In contrast, studies have reported a weak correlation between auditory thresholds and DPOAE amplitude level. According to Kimberley et al., [11] using an otoacoustic emission (OAE) as a predictor of an individual's hearing threshold may not be accurate. Martin et al., [12] studied subjects affected with noise-induced hearing loss where they found a strong negative relation between DPOAE level and auditory threshold. Similarly, for the fine-structure of the DPOAE, there are equivocal findings regarding the correlation between the puretone threshold and the DPOAE fine-structure, whereas few studies report a good correlation between the fine-structure and the hearing threshold, others report a weak correlation between the fine-structure of DPOAE and the hearing threshold in children as well in adults. [5],[6],[7],[13]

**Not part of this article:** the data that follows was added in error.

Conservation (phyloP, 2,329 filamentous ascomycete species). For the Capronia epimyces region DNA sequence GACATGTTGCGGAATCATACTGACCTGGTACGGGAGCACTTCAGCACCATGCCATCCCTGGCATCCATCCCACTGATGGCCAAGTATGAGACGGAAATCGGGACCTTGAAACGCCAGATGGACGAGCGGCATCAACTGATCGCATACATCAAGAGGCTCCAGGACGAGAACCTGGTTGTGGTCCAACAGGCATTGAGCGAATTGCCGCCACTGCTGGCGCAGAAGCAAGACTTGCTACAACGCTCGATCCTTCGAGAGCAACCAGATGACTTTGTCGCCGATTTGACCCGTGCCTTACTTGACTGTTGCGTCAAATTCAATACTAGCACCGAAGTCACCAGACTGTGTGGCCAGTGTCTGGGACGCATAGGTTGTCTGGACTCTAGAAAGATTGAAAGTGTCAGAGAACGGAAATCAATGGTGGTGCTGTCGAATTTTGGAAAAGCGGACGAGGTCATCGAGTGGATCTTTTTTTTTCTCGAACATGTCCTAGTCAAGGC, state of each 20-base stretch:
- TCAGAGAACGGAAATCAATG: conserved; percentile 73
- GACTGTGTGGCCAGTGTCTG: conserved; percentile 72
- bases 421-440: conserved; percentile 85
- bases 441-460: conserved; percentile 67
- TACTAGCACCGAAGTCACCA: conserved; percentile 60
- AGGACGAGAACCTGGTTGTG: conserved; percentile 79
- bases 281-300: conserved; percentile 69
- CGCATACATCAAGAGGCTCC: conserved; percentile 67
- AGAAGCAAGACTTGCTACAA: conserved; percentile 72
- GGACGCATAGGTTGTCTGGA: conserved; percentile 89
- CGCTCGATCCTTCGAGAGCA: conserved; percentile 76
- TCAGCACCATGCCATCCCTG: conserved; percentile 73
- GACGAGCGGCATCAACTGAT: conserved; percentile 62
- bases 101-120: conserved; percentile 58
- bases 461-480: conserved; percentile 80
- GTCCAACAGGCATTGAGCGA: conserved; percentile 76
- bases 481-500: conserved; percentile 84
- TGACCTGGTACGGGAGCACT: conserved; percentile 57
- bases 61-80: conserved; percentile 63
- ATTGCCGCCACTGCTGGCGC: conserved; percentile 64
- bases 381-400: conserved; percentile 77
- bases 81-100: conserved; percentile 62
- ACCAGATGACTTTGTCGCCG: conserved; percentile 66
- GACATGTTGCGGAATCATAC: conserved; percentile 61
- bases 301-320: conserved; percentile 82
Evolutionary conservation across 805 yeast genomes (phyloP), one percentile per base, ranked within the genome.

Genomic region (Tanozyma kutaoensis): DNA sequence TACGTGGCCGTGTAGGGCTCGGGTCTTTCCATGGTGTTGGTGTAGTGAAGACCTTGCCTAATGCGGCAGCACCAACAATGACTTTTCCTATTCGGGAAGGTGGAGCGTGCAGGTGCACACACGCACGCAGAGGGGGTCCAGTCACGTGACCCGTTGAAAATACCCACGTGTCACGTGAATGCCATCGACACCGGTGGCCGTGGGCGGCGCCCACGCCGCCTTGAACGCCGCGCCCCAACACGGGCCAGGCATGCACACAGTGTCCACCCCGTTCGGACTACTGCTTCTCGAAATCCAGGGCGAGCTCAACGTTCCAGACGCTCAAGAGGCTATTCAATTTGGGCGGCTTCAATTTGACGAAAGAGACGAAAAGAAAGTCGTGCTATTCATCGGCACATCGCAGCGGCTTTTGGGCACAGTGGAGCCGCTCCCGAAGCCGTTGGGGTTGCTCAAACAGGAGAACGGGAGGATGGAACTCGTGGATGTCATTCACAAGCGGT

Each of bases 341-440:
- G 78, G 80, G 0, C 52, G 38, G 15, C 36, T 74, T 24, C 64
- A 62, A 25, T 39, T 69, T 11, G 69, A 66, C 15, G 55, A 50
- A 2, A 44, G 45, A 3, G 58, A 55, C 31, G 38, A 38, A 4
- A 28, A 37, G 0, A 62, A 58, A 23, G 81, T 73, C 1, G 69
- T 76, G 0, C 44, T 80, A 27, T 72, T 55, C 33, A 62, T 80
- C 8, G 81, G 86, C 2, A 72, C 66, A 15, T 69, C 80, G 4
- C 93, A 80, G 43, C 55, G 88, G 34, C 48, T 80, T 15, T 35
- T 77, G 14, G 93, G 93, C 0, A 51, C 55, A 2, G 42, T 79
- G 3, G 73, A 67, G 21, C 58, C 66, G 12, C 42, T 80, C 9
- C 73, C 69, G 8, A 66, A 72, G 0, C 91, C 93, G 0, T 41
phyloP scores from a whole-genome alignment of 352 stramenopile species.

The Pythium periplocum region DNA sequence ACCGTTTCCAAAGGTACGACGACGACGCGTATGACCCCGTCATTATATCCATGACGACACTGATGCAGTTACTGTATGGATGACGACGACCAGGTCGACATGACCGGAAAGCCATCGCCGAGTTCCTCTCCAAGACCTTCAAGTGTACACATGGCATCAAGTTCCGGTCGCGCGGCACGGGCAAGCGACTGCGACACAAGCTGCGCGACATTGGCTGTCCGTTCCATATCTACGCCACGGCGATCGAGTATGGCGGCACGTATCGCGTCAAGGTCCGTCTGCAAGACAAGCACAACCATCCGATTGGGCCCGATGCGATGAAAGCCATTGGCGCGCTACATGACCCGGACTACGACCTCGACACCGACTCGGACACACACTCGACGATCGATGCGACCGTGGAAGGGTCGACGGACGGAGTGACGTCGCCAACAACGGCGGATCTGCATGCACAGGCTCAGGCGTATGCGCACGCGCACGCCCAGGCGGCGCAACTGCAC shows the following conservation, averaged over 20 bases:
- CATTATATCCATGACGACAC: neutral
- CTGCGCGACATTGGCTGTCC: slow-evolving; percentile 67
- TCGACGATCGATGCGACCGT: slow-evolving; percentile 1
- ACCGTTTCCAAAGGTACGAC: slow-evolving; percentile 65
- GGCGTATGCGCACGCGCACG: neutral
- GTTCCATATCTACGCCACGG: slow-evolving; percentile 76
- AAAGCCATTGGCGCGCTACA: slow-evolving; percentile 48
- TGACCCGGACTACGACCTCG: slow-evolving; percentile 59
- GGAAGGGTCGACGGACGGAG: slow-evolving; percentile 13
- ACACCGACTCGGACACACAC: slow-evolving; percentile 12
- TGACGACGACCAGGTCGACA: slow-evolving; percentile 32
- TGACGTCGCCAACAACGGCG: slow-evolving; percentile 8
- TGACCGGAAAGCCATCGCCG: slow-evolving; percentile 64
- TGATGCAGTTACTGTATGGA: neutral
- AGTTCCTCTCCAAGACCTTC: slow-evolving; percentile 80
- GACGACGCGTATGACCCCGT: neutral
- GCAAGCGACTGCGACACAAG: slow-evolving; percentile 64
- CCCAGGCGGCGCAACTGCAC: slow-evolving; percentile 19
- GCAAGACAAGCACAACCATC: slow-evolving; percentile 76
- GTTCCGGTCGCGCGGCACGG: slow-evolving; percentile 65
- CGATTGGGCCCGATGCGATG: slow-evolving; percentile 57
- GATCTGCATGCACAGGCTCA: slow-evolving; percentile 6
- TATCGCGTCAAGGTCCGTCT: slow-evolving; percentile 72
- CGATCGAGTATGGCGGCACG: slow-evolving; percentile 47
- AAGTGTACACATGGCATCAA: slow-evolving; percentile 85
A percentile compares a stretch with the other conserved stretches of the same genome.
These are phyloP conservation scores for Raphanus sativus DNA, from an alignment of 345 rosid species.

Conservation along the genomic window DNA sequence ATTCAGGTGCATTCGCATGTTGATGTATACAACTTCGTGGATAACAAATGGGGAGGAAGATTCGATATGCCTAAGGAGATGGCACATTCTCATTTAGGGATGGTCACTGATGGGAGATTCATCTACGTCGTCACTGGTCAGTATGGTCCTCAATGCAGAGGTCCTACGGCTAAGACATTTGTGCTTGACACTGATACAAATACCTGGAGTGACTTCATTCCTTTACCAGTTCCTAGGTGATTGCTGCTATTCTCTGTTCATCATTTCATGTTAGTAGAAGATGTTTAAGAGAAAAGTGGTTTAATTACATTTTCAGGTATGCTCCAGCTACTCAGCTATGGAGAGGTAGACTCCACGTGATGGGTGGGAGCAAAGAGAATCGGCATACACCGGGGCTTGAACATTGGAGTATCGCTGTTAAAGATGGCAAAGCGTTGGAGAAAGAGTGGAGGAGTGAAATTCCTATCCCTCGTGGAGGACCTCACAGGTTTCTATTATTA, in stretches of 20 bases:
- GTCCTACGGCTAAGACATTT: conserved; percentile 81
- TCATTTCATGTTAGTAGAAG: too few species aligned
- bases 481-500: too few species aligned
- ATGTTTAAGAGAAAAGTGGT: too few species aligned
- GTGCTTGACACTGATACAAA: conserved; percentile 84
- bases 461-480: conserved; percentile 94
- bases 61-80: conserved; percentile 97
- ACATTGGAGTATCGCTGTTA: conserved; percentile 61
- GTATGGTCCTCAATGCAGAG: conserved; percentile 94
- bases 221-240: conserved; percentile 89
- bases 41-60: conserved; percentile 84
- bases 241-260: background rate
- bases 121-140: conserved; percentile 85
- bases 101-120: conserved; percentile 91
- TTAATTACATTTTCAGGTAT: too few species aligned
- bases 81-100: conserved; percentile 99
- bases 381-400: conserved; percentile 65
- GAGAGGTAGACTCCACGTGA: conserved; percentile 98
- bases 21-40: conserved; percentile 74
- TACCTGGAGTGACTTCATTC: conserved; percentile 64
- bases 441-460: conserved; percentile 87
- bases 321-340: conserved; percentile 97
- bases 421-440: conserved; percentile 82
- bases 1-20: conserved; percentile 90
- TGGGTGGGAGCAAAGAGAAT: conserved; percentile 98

Since, there have been studies exploring the amplitude differences in DPOAE across frequency, age, and gender, there are very few studies that have commented on the dependence of amplitude on interaural difference. Hence, the present study aimed to find if there were any differences between the DPOAE amplitudes for right versus left ear across the frequencies, age, and gender. This would reflect the asymmetry between the ears at finer levels.

  Materials and Methods Top

Participant selection criteria

Participants with pure tone threshold of less than or equal to 15 dB hearing level (HL) in the octave frequency from 250 to 8000 Hz for air conduction and bone conduction thresholds were included. They had speech identification scores (SIS) of greater than or equal to 90% in quiet. All the participants had normal middle ear functions as revealed by immittance measures and ear, nose, and throat (ENT) evaluations. In addition, all the participants had presence of DPOAE as defined by signal-to-noise ratio of 6 dB or greater in the frequencies between 1000 and 8000 Hz.